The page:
The Sack of Palermo is a notorious term defining how the city was ruined through mafia-allied contracts in the 1950s and the 1960s. The loss of architectural distinctiveness in the capital city of Sicily and growing political-criminal nexus have augmented urban degeneration in the following decades. Yet Palermo is not an isolated case in the social decay of urban life. Mafia organizations engaged illegal activities, destroyed the urban environment, dominated the construction sector, and extorted money from shopkeepers throughout history. This formidable amalgam of urban crimes created by different mafia groups across the world plundered different cities dramatically, changed architectural landscape, increased inequality gap, threatened powerless groups, and created a culture of lawlessness. We cannot think the mafia independent from other factors such as rapid urbanization, globalizing capitalism, corruption, and limited social mobility of certain people in cities. All these factors foster mafia organizations to sack cities and shape severely everyday life of people who are subject to different levels and types of injustice. Thus, the sack of cities by different mafia groups becomes a grim reality of criminalization and social decay in which complex power hierarchies and strategic networks need to be exposed, resolved, and sometimes eliminated.
This special issue aims to contribute to our knowledge on asymmetrical conflicts in urban life by centralizing mafia groups and their power in cities across the world. In this special issue, we aim to create a unique theoretical perspective on criminalization and social decay in urban history by exploring mafia activities. In doing so, the special issue aims to push past existing frameworks through using sociological, anthropological, political, historical, and criminological lenses and connecting the past with the pressing issues of our time.
We welcome articles on a broad range in both geographic and chronological terms, including local, regional, national and/or global foci. We particularly seek papers up to 8,000 words which are intellectually challenging and covering works from different parts of the world. We would like to invite potential contributors who explore mafia activities and advance our theoretical, methodological, and empirical knowledge on criminalization and social decay in urban life. Some of the potential themes are listed below, but the themes are not limited to it:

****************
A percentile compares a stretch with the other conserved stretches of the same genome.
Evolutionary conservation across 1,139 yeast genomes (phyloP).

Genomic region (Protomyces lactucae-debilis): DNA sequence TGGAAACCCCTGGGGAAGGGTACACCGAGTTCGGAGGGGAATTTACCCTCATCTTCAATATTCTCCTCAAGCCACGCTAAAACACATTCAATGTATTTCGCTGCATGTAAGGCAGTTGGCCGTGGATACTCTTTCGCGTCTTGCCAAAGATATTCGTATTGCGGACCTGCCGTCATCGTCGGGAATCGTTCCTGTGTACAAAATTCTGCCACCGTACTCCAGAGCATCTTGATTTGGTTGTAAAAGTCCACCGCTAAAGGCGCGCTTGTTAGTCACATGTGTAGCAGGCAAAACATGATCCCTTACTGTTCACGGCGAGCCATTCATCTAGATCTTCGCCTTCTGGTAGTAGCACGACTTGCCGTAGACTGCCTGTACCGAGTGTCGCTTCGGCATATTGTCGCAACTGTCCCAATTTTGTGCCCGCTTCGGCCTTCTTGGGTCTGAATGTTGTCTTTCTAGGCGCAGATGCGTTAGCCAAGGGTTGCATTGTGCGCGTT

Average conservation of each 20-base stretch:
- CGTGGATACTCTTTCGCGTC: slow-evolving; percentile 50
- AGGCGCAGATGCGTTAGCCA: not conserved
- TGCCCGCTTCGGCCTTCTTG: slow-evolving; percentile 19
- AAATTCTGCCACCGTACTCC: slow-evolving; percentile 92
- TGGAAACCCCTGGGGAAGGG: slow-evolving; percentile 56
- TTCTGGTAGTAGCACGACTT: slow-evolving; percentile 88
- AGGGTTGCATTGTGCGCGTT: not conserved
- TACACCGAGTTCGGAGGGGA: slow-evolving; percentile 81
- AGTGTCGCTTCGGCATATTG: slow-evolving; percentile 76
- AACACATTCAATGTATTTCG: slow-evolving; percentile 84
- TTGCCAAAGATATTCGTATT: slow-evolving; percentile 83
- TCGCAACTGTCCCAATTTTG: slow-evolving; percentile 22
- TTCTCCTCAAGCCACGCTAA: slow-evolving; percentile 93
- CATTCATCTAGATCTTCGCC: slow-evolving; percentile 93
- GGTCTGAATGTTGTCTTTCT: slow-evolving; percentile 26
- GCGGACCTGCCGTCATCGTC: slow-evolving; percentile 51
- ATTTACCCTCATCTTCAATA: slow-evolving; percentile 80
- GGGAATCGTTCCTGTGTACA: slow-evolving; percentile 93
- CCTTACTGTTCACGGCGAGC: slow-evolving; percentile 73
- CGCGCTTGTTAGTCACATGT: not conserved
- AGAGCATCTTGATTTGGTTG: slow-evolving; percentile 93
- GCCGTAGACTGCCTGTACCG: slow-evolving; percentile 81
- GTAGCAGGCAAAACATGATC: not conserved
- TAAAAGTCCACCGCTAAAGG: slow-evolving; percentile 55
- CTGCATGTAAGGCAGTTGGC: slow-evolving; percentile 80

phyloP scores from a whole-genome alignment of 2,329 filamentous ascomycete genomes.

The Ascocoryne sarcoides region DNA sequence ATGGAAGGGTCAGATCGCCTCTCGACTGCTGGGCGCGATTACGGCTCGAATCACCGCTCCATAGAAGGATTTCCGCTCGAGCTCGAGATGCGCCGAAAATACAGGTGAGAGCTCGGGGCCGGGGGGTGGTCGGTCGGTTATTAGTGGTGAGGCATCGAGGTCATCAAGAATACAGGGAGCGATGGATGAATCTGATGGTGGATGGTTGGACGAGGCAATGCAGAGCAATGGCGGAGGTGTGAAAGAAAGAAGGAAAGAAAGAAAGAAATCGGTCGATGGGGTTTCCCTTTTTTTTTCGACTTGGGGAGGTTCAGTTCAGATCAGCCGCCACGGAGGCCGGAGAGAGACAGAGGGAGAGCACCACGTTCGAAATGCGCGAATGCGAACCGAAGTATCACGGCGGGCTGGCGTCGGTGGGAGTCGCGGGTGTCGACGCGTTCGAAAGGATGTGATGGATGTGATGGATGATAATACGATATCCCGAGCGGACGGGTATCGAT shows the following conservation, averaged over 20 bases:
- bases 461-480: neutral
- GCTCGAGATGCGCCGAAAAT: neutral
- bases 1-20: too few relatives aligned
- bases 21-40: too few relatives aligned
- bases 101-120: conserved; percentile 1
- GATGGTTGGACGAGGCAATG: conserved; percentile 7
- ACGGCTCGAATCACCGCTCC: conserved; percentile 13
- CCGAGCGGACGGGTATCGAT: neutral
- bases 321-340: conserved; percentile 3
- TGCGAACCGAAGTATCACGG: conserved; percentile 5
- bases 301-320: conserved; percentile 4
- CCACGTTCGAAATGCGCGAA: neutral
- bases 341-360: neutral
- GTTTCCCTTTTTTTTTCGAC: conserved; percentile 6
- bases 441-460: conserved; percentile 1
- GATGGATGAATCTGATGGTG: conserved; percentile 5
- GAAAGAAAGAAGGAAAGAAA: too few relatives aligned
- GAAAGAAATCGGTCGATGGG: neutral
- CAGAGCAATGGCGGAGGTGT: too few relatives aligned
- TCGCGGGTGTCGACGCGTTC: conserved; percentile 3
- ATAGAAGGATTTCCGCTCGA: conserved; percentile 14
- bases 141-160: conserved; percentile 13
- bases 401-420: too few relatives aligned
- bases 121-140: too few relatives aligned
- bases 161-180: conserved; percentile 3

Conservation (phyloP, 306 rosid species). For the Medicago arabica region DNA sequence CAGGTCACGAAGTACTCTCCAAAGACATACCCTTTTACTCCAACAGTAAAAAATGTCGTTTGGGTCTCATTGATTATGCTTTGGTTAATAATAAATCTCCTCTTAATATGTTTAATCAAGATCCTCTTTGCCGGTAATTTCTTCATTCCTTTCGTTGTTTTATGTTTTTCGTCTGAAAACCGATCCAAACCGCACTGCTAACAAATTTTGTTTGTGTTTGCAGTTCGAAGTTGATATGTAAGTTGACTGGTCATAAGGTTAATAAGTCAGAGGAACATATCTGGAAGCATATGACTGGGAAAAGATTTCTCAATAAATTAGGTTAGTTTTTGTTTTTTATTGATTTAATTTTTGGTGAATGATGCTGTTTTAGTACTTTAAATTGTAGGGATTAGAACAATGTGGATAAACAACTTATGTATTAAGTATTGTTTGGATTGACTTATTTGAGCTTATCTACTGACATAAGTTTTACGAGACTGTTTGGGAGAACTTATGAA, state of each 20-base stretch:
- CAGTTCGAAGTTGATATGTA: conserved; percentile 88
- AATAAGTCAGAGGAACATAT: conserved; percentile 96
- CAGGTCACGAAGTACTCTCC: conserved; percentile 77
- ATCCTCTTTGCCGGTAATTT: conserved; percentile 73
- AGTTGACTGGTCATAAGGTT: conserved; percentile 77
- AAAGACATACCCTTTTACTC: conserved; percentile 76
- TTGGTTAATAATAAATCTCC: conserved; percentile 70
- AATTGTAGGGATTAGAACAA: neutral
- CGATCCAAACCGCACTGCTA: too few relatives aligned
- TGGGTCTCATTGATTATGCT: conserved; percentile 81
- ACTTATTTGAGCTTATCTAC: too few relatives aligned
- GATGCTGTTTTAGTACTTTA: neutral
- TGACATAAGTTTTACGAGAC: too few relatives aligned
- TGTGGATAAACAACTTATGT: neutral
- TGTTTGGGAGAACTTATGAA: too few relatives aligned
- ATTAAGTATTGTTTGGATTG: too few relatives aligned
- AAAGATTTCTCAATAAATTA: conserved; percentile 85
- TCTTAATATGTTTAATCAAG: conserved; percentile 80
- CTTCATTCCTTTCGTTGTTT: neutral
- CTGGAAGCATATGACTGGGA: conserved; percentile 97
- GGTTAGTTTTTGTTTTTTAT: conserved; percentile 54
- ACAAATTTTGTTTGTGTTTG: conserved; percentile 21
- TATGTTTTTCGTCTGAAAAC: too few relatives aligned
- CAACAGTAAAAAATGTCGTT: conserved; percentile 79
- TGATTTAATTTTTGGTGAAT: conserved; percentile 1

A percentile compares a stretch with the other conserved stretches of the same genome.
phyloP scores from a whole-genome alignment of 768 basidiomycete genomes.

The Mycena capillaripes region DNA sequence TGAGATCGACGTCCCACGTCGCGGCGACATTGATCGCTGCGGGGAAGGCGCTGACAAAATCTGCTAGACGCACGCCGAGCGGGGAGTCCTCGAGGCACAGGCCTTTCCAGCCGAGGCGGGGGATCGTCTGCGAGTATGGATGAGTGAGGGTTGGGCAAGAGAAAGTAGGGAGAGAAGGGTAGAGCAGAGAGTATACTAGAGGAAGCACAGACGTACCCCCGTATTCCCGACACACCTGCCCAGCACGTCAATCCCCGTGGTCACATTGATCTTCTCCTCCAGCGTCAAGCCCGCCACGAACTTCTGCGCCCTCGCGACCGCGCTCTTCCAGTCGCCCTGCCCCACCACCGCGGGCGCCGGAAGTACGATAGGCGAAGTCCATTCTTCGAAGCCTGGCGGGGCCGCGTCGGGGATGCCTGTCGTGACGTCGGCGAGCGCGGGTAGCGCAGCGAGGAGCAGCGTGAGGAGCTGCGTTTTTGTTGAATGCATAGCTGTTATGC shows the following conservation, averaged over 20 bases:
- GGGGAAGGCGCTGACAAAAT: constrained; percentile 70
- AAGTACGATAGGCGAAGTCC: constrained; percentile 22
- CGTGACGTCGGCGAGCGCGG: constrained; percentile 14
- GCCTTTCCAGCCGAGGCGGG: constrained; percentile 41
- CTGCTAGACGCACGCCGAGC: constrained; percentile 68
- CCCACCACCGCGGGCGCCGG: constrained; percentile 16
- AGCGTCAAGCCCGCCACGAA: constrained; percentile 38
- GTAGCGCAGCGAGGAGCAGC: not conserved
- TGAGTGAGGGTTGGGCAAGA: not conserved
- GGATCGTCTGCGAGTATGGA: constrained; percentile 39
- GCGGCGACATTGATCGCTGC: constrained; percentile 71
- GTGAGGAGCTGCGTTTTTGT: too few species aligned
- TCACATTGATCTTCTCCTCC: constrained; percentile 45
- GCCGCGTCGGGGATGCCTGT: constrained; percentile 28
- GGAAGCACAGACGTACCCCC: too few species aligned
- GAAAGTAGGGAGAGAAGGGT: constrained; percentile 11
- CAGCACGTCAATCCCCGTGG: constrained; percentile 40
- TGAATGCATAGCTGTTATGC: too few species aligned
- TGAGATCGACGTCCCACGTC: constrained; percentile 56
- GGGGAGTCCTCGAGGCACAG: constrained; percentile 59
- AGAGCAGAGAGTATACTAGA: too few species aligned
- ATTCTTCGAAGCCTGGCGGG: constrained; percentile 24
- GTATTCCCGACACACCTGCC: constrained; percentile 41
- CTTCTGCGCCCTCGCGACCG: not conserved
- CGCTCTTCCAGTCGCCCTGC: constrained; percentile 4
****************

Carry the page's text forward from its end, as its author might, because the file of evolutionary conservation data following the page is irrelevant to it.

Mafia and Urban Crime: Authority and the Control of Cities in History
Mafia and Corruption: The Mafia-Allied Contracts in the Construction Sector
Organized Crime in the Slums after the World War II
The Infiltration of the Mafia into the State Institutions and the Destruction of Cities
Eco-Mafia and the History of Environmental Crimes in Cities
Global Mafia in Globalized Cities: Transnational and Invisible Networks after 1989
Extortion of the Shopkeepers: The Economic Life in Unsafe Cities
Urban Journalism against the Mafia: Reporting Crimes and Defending Cities
How the Mafia Sacks Cities: Archival Research on Mafia Groups in Urban Degeneration
Mafia and the Anthropology of Social Decay in City Councils
Mafia Groups in the Cities of the Global South
The Migration of the Mafia between Different Cities
Rapid Urbanization, Gentrification, and the Mafia
Urban Resistance against the Mafia in Contemporary History
Authors must address the guest editor and clearly indicate that their submissions are intended for the workshop and special issue. If you are interested in attending workshop and contributing to this special issue in Urban History Journal please get in touch with the guest editor, Dr Baris Cayli Messina via email@example.com and send your abstract (250 words) by 30 March 2020.
The special issue will be published in 2021
All submitted articles will be subject to double blind peer review process before publication.
**Sponsored by Urban History and University of Derby**